BEHIND THE CANDELABRA [2013] [Blu-ray] [UK Release] Funny and Fabulous! Simply Outrageous! Exceptional! Magnificent! Too Much of A Good Thing is Wonderful!

Before Elvis Presley, before Elton John, Madonna and Lady Gaga, there was Liberace the infamous pianist, outrageous entertainer and flamboyant star of stage and television. A name synonymous with showmanship and extravagance, he lit up every stage he performed on, as bright as his candelabras and with a unique flair that gained him millions of devoted fans across the globe.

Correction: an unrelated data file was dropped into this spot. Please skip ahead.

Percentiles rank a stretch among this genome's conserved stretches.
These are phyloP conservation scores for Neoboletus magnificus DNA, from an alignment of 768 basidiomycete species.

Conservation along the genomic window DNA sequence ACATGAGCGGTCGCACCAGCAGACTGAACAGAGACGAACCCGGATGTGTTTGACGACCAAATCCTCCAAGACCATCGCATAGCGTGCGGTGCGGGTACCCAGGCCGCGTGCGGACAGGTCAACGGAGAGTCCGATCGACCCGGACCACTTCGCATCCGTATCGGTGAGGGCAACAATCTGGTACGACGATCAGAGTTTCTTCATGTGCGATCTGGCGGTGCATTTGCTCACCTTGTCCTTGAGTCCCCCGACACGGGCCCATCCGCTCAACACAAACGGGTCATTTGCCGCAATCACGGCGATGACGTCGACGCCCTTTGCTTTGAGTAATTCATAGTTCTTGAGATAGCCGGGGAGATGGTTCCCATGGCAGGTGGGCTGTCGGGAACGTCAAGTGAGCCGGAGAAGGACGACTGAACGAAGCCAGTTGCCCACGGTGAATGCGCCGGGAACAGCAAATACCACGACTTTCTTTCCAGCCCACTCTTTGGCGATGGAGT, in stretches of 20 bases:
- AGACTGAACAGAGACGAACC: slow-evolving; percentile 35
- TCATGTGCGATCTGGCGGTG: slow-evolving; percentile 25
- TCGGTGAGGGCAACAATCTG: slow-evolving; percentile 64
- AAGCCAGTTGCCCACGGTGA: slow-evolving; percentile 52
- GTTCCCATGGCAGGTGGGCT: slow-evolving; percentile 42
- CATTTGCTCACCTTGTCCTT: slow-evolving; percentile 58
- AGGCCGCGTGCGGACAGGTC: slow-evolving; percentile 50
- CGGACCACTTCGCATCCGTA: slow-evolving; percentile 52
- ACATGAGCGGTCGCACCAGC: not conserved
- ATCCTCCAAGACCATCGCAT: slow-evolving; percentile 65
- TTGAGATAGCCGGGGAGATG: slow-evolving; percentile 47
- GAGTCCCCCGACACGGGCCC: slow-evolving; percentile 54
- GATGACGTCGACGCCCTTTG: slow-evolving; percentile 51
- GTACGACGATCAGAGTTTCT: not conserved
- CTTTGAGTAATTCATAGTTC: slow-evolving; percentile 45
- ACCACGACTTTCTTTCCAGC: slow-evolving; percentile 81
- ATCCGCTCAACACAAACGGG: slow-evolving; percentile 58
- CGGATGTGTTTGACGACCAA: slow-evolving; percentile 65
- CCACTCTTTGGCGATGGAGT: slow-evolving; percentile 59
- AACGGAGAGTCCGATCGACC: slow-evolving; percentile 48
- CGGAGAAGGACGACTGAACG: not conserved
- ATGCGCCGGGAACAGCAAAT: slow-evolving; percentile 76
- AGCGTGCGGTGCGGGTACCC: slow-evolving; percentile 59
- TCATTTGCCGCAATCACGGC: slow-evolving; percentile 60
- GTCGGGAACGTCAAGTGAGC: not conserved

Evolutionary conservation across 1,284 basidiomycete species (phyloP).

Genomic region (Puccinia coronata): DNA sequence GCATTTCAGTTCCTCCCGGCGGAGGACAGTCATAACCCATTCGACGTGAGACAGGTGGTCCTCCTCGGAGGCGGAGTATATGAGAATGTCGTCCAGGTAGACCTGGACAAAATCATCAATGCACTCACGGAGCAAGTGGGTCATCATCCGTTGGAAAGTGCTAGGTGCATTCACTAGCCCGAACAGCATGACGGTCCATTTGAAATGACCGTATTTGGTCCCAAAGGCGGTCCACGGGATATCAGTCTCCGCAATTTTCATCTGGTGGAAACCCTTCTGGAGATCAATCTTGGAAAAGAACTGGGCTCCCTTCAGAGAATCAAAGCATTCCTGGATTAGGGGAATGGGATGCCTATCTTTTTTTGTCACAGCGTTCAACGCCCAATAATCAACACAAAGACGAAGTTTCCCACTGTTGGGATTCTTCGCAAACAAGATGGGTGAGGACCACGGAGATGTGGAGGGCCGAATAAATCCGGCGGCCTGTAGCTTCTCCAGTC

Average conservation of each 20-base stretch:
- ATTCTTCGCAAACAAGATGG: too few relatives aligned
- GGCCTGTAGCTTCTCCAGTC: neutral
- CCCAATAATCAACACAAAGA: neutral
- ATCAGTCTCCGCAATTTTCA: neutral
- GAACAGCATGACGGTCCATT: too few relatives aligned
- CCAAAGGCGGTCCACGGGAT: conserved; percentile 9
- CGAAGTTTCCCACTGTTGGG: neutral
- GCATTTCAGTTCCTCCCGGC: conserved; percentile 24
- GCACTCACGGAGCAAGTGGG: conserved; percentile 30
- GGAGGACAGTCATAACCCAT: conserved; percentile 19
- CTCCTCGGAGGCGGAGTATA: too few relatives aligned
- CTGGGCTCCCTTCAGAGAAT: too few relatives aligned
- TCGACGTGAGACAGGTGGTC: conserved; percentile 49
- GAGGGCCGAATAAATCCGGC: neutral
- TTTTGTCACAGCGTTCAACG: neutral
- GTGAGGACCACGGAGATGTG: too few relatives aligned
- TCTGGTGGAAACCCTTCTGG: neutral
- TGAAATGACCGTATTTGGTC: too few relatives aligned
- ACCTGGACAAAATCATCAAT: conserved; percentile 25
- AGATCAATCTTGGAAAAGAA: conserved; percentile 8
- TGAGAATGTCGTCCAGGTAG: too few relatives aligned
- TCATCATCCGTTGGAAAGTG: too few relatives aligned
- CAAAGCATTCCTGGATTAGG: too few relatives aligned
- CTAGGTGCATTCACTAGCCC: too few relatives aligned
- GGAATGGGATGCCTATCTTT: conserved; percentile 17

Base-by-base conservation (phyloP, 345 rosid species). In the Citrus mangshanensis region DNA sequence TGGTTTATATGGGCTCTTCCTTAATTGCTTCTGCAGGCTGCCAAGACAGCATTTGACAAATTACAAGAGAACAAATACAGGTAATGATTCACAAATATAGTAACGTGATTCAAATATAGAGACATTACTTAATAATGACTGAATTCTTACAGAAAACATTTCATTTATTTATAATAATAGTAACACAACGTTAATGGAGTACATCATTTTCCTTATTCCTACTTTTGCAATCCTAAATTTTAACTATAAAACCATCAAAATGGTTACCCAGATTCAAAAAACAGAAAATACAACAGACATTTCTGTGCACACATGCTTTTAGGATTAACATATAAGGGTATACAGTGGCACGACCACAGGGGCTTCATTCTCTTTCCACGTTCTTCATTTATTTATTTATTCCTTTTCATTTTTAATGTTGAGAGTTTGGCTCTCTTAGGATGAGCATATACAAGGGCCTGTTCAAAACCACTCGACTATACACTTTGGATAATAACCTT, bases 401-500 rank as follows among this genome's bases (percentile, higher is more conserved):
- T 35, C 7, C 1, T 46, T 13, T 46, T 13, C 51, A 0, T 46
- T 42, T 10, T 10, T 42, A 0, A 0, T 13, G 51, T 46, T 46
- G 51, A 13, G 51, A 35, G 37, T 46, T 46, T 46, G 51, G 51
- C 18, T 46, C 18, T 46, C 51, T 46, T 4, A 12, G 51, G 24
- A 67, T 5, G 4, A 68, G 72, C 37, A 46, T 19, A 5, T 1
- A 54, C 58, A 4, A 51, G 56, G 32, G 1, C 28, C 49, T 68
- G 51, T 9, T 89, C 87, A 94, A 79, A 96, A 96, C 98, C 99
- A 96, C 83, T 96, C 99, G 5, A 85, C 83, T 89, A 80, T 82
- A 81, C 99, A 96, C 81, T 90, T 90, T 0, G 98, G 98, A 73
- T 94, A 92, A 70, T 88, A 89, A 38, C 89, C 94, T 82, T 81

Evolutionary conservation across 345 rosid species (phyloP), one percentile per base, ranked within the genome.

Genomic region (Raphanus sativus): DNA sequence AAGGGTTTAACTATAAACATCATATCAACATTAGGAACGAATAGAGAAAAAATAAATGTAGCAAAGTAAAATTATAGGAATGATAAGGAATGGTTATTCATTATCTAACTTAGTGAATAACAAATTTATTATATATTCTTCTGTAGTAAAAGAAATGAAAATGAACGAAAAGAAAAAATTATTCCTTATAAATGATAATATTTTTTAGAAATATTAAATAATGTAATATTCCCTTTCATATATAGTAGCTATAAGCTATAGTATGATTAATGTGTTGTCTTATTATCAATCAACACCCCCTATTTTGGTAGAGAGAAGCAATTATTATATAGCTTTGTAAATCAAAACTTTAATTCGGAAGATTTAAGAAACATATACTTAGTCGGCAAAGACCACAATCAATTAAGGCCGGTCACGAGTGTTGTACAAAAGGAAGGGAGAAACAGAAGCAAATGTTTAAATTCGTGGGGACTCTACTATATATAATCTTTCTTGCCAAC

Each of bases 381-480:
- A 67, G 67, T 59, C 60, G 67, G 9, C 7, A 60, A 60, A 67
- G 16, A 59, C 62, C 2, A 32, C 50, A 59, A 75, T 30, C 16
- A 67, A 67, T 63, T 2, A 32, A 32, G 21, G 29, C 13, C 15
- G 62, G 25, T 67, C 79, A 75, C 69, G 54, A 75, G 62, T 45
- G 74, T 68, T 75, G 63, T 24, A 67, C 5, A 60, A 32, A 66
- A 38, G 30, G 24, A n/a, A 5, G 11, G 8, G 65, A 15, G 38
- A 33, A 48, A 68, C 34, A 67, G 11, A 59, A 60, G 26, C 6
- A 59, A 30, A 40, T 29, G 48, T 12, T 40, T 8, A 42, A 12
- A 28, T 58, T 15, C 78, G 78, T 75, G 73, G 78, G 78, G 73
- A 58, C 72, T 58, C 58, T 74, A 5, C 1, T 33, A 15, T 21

From Academy Award® winning director Steven Soderbergh of ‘Behind The Candelabra' is the outrageous and gloriously entertaining true story of Liberace [Michael Douglas] and his secret love affair with the young and handsome Scott Thorson [Matt Damon] who have an intense rollercoaster ride of hedonistic fun, flamboyance and excess.